In accordance with one method of implementation of the invention, the measuring probe consists in addition of the means to decide on the creation of a new measurement task, by the signaling means, in particular in accordance with a sensitivity indicator associated with this measuring probe.
In accordance with one method of implementation of the invention, the decision is also a function of a priority contained in the received message.
Another object of the invention is a network element, in particular a router which includes a measuring probe as described previously, as well as a communication network which includes such measuring probes, and possibly a measuring device.
Thus, by the use of an “in-path” signaling protocol to indicate to the measuring probes that they must establish measurement tasks, or that they must modify or delete these, the invention allows one not to have prior knowledge of the location of the measuring probes, and to surmount the problem of the measuring probes located in a domain administered by an operator other than that of the measuring device.
The invention and its advantages will appear more clearly in the description of its implementation which follows, together with the appended figures.
In accordance with various implementations of the invention, the measuring probe can be incorporated into a specific device such as those of the state-of-the-art devices of the Ipanema company, or indeed into network equipment such as a switch, an IP router, etc.
In this last case, the measuring probe can, in particular, be a software module capable of being executed by the operating system of the network equipment. This software module can be installed at the time of activation of the network equipment, or indeed later in the context of an update to the software of this equipment, and/or in a dynamic manner by downloading over the network, from a dedicated server for example. This software module can be developed in the Java™ language, for example, in order to facilitate its dynamic implementation on the network equipment.
By network equipment is meant a router in particular, in the context of a network based on an IPv4 or IPv6 protocol stack (Internet Protocol, version 4/6).
Following this, implementation of the invention for the measurement of quality-of-service parameters will be detailed in particular, although the invention can apply equally well to other parameters.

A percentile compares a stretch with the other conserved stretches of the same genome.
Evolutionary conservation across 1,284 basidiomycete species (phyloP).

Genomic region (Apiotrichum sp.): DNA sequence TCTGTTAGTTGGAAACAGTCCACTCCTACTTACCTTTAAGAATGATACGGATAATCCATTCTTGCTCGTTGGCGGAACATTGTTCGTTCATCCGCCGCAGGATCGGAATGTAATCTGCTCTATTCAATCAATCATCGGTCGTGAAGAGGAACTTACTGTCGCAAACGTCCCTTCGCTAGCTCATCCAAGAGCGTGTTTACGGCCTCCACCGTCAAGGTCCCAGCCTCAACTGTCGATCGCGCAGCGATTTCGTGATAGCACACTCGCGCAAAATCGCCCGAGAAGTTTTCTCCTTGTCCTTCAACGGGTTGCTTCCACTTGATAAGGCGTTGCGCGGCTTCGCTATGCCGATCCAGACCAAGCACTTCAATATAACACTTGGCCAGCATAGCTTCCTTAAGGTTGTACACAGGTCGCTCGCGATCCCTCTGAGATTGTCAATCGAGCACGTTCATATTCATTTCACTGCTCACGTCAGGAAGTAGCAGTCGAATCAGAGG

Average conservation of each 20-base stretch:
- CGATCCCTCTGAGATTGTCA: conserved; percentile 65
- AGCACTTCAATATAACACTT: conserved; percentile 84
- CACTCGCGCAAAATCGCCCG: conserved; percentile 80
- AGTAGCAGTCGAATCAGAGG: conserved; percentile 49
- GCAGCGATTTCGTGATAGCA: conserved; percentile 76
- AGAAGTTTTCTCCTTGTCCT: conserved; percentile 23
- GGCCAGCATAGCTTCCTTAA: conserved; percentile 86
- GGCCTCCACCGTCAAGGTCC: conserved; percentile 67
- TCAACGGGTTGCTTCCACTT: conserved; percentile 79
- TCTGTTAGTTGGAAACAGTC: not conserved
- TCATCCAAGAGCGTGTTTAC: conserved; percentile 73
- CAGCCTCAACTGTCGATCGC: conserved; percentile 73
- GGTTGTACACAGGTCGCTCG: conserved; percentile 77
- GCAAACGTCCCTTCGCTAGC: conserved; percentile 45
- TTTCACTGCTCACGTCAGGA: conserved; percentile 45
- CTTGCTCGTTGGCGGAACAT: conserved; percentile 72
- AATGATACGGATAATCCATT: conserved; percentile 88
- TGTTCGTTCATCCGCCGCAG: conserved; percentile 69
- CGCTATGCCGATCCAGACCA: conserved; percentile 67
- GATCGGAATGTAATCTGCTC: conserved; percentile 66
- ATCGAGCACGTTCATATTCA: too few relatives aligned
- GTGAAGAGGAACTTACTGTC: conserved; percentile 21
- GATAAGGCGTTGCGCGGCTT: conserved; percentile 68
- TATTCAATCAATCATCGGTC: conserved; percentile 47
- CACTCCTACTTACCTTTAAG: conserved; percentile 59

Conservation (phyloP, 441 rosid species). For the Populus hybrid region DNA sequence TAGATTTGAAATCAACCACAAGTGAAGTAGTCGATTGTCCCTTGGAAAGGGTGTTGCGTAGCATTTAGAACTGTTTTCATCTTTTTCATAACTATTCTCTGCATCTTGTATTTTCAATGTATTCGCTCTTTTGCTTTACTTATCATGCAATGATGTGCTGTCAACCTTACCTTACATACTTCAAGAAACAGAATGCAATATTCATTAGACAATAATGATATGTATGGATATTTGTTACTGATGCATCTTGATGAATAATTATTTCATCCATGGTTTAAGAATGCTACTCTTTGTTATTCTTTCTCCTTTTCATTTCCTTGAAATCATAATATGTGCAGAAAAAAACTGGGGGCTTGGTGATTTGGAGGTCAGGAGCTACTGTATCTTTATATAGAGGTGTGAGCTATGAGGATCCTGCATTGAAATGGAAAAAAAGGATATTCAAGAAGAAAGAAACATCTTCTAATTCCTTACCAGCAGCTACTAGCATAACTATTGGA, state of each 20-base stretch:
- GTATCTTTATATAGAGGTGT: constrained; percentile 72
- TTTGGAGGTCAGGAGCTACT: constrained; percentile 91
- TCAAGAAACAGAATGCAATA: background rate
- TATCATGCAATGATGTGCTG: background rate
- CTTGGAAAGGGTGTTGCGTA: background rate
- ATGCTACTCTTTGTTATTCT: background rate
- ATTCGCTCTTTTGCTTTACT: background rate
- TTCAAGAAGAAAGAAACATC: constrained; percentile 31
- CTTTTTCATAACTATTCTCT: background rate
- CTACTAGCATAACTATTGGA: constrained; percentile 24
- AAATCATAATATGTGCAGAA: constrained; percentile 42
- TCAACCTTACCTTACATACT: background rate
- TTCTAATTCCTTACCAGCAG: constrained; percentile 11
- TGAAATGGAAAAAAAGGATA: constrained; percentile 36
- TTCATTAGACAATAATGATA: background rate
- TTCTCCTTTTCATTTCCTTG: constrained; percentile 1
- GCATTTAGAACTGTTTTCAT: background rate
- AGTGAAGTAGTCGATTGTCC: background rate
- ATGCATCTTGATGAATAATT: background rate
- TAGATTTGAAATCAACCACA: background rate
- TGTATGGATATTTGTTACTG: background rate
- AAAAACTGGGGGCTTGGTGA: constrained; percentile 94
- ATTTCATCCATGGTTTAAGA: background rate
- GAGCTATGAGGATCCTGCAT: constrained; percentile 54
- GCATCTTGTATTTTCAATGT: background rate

This measuring probe consists firstly of the means of determination (SD). The role of these means of determination is to determiner if one or more packets of incoming data form a signaling message or if they belong to a data flow. In the typical case of a data network based on a protocol stack of the IPv4 type (Internet Protocol version 4) or IPv6 type (Internet Protocol, version 6), the signaling messages can in fact be composed of several data packets.
The determination can be accomplished by means of a specific label. This specific label can be a dedicated port number, a dedicated DSCP (DiffServ Code Point), a protocol number of the IP header, etc.
If the received group of data packets forms a signaling message, it (or its content) is transmitted to signaling means (SS), the role of which is to interpret the content of this signaling message. According to the content of this message, the signaling means can then modify a configuration base (BC). The configuration base (BC) contains the configuration of the probe. It can consist of a set of records, with each record corresponding to a measurement task.
In general, all or part of the records of the configuration base (BC) determines which data flow should be measured by the corresponding measurement task, at which frequency the measurements should be performed, to which parameter they should apply, and so on (We will see later that in accordance with one method of implementation of the invention, certain of these records may not correspond to a measurement task).
In accordance with the terminology of the IETF, these records correspond to a state of the probe. These states can be of the same type as those specified for the RSVP protocol (ReSerVation Protocol), for example, specified by RFC 2205 of the IETF.
The content of the records will be detailed later, but it is important to note here that the signaling messages can trigger:
In addition, in accordance with one method of implementation, the groups of normal packets are transmitted by the means of determination to the measurement means (SM). By normal packets is meant packets whose the content is not interpreted by the routers as are the content of the packets of the various network protocols like the signaling packets, the routing packets, the ICMP packets, etc. However, the invention can also apply to measurement of the flow of “non-normal” packets, such as OSPF (Open Shortest Path First) signaling flow, for example.
The role of these measurement means (SM) is to actually perform the measurement on the received packets, according to the configuration stored in the configuration base (BC). More precisely, the role of the measurement means is to process the various tasks which have been put in place in the measuring probe, where the configuration of each task has been specified by the content of the corresponding record in the configuration base (BC).